“We’re very proud of our federal system but for the event industry it’s actually a big problem”

In Switzerland, each canton is responsible for distributing funds to its own region. Would the German gov consider doing the same thing with its federal states?
I think the same will happen here; there will be no central office and the federal states will be tasked with taking care of the administration and distributing. If that’s the case, I hope the states are informed as soon as possible so they can prepare themselves.

Would varying levels of restrictions in the federal states complicate this?
That’s a general issue since the beginning of the pandemic: every state does its own thing and has different regulations. One state might say, ‘we have loose regulations and a low Covid incidence rate so shows can happen’. And a couple of kilometres away, another state is saying ‘our Covid rate is high, we have to shut everything down’. We’re very proud of our federal system but for the event industry it’s actually a big problem. As long as we don’t have the same regulations all over the country, it will be impossible to organise tours.

“As long as we don’t have the same regulations all over the country, it will be impossible to organise tours”

If you plan a tour, where would you apply for the coverage – in every single town?
No. It must be possible to apply for the coverage in the town where you are based. If you have to apply in 14 different states, that would be a nightmare. If you don’t have the chance to apply in the first state the tour is taking place and then you have to apply in all the other states…that would be impossible.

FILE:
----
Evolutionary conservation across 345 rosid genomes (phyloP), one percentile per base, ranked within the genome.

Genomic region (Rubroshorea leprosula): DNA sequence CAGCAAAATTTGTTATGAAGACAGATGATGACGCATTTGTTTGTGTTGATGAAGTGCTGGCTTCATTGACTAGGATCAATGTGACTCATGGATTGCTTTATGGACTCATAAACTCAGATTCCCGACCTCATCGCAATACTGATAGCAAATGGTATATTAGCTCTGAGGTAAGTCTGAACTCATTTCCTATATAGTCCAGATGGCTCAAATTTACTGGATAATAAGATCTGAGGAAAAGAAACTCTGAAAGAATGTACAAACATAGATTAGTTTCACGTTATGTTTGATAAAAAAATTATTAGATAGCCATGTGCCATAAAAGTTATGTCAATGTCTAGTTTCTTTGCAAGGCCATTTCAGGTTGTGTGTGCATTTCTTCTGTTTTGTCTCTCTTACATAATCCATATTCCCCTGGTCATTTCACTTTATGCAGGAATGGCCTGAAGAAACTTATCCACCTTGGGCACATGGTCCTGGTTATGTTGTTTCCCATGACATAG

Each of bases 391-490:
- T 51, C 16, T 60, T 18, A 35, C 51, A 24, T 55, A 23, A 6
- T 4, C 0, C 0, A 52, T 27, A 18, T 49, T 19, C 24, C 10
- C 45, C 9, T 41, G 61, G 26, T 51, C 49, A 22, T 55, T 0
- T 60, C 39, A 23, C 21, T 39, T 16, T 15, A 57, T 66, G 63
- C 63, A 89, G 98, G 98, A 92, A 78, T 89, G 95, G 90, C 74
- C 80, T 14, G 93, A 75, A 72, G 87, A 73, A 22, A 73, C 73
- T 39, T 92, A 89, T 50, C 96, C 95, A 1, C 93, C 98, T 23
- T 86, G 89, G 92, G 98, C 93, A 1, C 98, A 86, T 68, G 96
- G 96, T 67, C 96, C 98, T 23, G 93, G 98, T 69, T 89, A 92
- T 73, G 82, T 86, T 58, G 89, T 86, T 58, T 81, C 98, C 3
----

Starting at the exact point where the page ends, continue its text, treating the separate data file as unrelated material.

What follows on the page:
What do you think the market will look like in Q3 and Q4?
The fact is that, besides the festivals, more or less 100% of that which could take place till the end of the year is already planned. If you try to get a venue in this country for September/October, you won’t get it because they’re already booked up by promoters who shifted their date from spring to autumn in order to give the people who have already bought a ticket the show they paid for. The time to offer ticket buyers the show they’re owed is getting shorter and shorter because we are not allowed to do it at the moment… Another big question is: when will international artists be allowed to enter Germany without a quarantine period of 14 days?

“Germany should be proud to have politicians who care about the event industry”

Is it likely there’ll be an extension to the scheme?
We have to have something that lasts longer because organisers are planning now for 2022 and 2023 and nobody knows whether the pandemic will be gone by then. And if not, nobody will take the risk that their show will be cancelled.

When do you expect the government to make all of these decisions?
Germany should be proud to have politicians who care about the event industry. For months, I’ve participated day after day in Zoom discussions and other talks with politicians. They are really trying to help us as best as they can and we already achieved a lot.

Regarding the security scheme… they know we needed it yesterday. At the moment, all help was needed yesterday. But the politicians are totally aware of the pressure, which we are under due to the fact, that under the actual circumstances we are unable to prepare anything. They know that we must decide whether we’ll have to shift dates again. It’s the same thing for the festival organisers because you can’t decide in May that you’re going to do a festival in June.

Hopefully we’ll have something concrete within the next few weeks. The ministries are really focused on this. I mean, let’s face it, politicians are not promoters. They’re trying to understand our business. They’re trying to get adapted to all these bits and pieces, before they say ‘okay, let’s go’ – that’s difficult enough.